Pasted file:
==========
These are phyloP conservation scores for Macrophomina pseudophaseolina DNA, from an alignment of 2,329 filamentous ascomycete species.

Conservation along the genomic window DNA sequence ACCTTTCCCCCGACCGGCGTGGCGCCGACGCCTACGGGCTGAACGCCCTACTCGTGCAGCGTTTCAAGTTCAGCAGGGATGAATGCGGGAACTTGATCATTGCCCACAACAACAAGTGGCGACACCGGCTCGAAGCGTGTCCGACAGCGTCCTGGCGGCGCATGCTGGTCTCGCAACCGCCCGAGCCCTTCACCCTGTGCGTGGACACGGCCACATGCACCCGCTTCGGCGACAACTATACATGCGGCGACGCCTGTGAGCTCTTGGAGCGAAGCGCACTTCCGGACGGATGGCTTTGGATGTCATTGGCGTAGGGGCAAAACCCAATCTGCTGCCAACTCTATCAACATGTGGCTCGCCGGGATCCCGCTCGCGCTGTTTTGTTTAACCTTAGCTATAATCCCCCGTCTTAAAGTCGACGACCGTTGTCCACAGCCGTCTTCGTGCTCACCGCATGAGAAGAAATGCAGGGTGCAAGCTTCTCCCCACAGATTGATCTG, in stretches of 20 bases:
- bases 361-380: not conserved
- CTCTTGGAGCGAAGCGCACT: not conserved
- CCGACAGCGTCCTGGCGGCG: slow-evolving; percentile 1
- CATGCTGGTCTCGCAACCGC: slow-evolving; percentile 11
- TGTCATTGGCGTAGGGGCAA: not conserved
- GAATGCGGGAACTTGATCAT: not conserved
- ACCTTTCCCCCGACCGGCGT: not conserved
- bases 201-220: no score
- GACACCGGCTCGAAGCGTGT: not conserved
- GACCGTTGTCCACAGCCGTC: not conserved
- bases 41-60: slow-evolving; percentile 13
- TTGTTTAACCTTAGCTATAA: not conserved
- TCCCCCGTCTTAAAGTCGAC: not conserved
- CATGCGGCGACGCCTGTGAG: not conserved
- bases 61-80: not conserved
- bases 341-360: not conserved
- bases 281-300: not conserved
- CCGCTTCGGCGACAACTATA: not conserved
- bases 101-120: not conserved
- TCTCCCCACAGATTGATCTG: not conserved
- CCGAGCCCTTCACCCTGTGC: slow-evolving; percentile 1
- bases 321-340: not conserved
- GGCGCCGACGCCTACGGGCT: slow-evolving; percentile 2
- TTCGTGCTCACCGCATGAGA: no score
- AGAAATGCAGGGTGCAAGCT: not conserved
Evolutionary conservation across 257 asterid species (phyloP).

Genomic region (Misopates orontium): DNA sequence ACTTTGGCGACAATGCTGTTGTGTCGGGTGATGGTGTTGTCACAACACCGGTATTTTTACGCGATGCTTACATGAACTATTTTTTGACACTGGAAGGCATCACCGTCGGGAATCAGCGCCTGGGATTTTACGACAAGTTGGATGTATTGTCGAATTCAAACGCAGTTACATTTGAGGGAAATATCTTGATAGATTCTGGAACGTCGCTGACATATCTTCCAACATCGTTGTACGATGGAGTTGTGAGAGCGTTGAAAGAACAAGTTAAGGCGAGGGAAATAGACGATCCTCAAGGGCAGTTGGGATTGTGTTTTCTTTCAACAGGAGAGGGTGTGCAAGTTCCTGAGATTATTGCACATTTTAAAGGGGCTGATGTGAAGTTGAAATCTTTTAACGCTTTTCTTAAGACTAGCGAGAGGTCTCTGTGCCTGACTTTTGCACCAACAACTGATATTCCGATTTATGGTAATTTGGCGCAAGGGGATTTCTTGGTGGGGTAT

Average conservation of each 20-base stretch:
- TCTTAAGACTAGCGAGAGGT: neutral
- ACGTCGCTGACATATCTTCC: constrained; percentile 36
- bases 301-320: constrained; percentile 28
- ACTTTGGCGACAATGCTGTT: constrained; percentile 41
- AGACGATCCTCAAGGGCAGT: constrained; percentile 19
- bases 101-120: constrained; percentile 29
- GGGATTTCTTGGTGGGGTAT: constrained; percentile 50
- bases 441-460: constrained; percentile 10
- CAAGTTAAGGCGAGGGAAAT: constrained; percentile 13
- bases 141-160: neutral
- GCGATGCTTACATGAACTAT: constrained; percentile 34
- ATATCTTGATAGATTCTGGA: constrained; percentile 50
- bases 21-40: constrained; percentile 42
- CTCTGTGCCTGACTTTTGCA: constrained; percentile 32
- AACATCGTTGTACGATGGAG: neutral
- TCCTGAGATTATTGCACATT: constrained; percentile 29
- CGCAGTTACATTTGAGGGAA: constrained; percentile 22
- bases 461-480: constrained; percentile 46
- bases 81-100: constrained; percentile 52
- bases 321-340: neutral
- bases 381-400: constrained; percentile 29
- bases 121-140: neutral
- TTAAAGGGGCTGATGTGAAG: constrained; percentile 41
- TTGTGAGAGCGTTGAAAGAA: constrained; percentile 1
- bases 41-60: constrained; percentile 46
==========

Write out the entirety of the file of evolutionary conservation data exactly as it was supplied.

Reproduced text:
These are phyloP conservation scores for Macrophomina pseudophaseolina DNA, from an alignment of 2,329 filamentous ascomycete species.

Conservation along the genomic window DNA sequence ACCTTTCCCCCGACCGGCGTGGCGCCGACGCCTACGGGCTGAACGCCCTACTCGTGCAGCGTTTCAAGTTCAGCAGGGATGAATGCGGGAACTTGATCATTGCCCACAACAACAAGTGGCGACACCGGCTCGAAGCGTGTCCGACAGCGTCCTGGCGGCGCATGCTGGTCTCGCAACCGCCCGAGCCCTTCACCCTGTGCGTGGACACGGCCACATGCACCCGCTTCGGCGACAACTATACATGCGGCGACGCCTGTGAGCTCTTGGAGCGAAGCGCACTTCCGGACGGATGGCTTTGGATGTCATTGGCGTAGGGGCAAAACCCAATCTGCTGCCAACTCTATCAACATGTGGCTCGCCGGGATCCCGCTCGCGCTGTTTTGTTTAACCTTAGCTATAATCCCCCGTCTTAAAGTCGACGACCGTTGTCCACAGCCGTCTTCGTGCTCACCGCATGAGAAGAAATGCAGGGTGCAAGCTTCTCCCCACAGATTGATCTG, in stretches of 20 bases:
- bases 361-380: not conserved
- CTCTTGGAGCGAAGCGCACT: not conserved
- CCGACAGCGTCCTGGCGGCG: slow-evolving; percentile 1
- CATGCTGGTCTCGCAACCGC: slow-evolving; percentile 11
- TGTCATTGGCGTAGGGGCAA: not conserved
- GAATGCGGGAACTTGATCAT: not conserved
- ACCTTTCCCCCGACCGGCGT: not conserved
- bases 201-220: no score
- GACACCGGCTCGAAGCGTGT: not conserved
- GACCGTTGTCCACAGCCGTC: not conserved
- bases 41-60: slow-evolving; percentile 13
- TTGTTTAACCTTAGCTATAA: not conserved
- TCCCCCGTCTTAAAGTCGAC: not conserved
- CATGCGGCGACGCCTGTGAG: not conserved
- bases 61-80: not conserved
- bases 341-360: not conserved
- bases 281-300: not conserved
- CCGCTTCGGCGACAACTATA: not conserved
- bases 101-120: not conserved
- TCTCCCCACAGATTGATCTG: not conserved
- CCGAGCCCTTCACCCTGTGC: slow-evolving; percentile 1
- bases 321-340: not conserved
- GGCGCCGACGCCTACGGGCT: slow-evolving; percentile 2
- TTCGTGCTCACCGCATGAGA: no score
- AGAAATGCAGGGTGCAAGCT: not conserved
Evolutionary conservation across 257 asterid species (phyloP).

Genomic region (Misopates orontium): DNA sequence ACTTTGGCGACAATGCTGTTGTGTCGGGTGATGGTGTTGTCACAACACCGGTATTTTTACGCGATGCTTACATGAACTATTTTTTGACACTGGAAGGCATCACCGTCGGGAATCAGCGCCTGGGATTTTACGACAAGTTGGATGTATTGTCGAATTCAAACGCAGTTACATTTGAGGGAAATATCTTGATAGATTCTGGAACGTCGCTGACATATCTTCCAACATCGTTGTACGATGGAGTTGTGAGAGCGTTGAAAGAACAAGTTAAGGCGAGGGAAATAGACGATCCTCAAGGGCAGTTGGGATTGTGTTTTCTTTCAACAGGAGAGGGTGTGCAAGTTCCTGAGATTATTGCACATTTTAAAGGGGCTGATGTGAAGTTGAAATCTTTTAACGCTTTTCTTAAGACTAGCGAGAGGTCTCTGTGCCTGACTTTTGCACCAACAACTGATATTCCGATTTATGGTAATTTGGCGCAAGGGGATTTCTTGGTGGGGTAT

Average conservation of each 20-base stretch:
- TCTTAAGACTAGCGAGAGGT: neutral
- ACGTCGCTGACATATCTTCC: constrained; percentile 36
- bases 301-320: constrained; percentile 28
- ACTTTGGCGACAATGCTGTT: constrained; percentile 41
- AGACGATCCTCAAGGGCAGT: constrained; percentile 19
- bases 101-120: constrained; percentile 29
- GGGATTTCTTGGTGGGGTAT: constrained; percentile 50
- bases 441-460: constrained; percentile 10
- CAAGTTAAGGCGAGGGAAAT: constrained; percentile 13
- bases 141-160: neutral
- GCGATGCTTACATGAACTAT: constrained; percentile 34
- ATATCTTGATAGATTCTGGA: constrained; percentile 50
- bases 21-40: constrained; percentile 42
- CTCTGTGCCTGACTTTTGCA: constrained; percentile 32
- AACATCGTTGTACGATGGAG: neutral
- TCCTGAGATTATTGCACATT: constrained; percentile 29
- CGCAGTTACATTTGAGGGAA: constrained; percentile 22
- bases 461-480: constrained; percentile 46
- bases 81-100: constrained; percentile 52
- bases 321-340: neutral
- bases 381-400: constrained; percentile 29
- bases 121-140: neutral
- TTAAAGGGGCTGATGTGAAG: constrained; percentile 41
- TTGTGAGAGCGTTGAAAGAA: constrained; percentile 1
- bases 41-60: constrained; percentile 46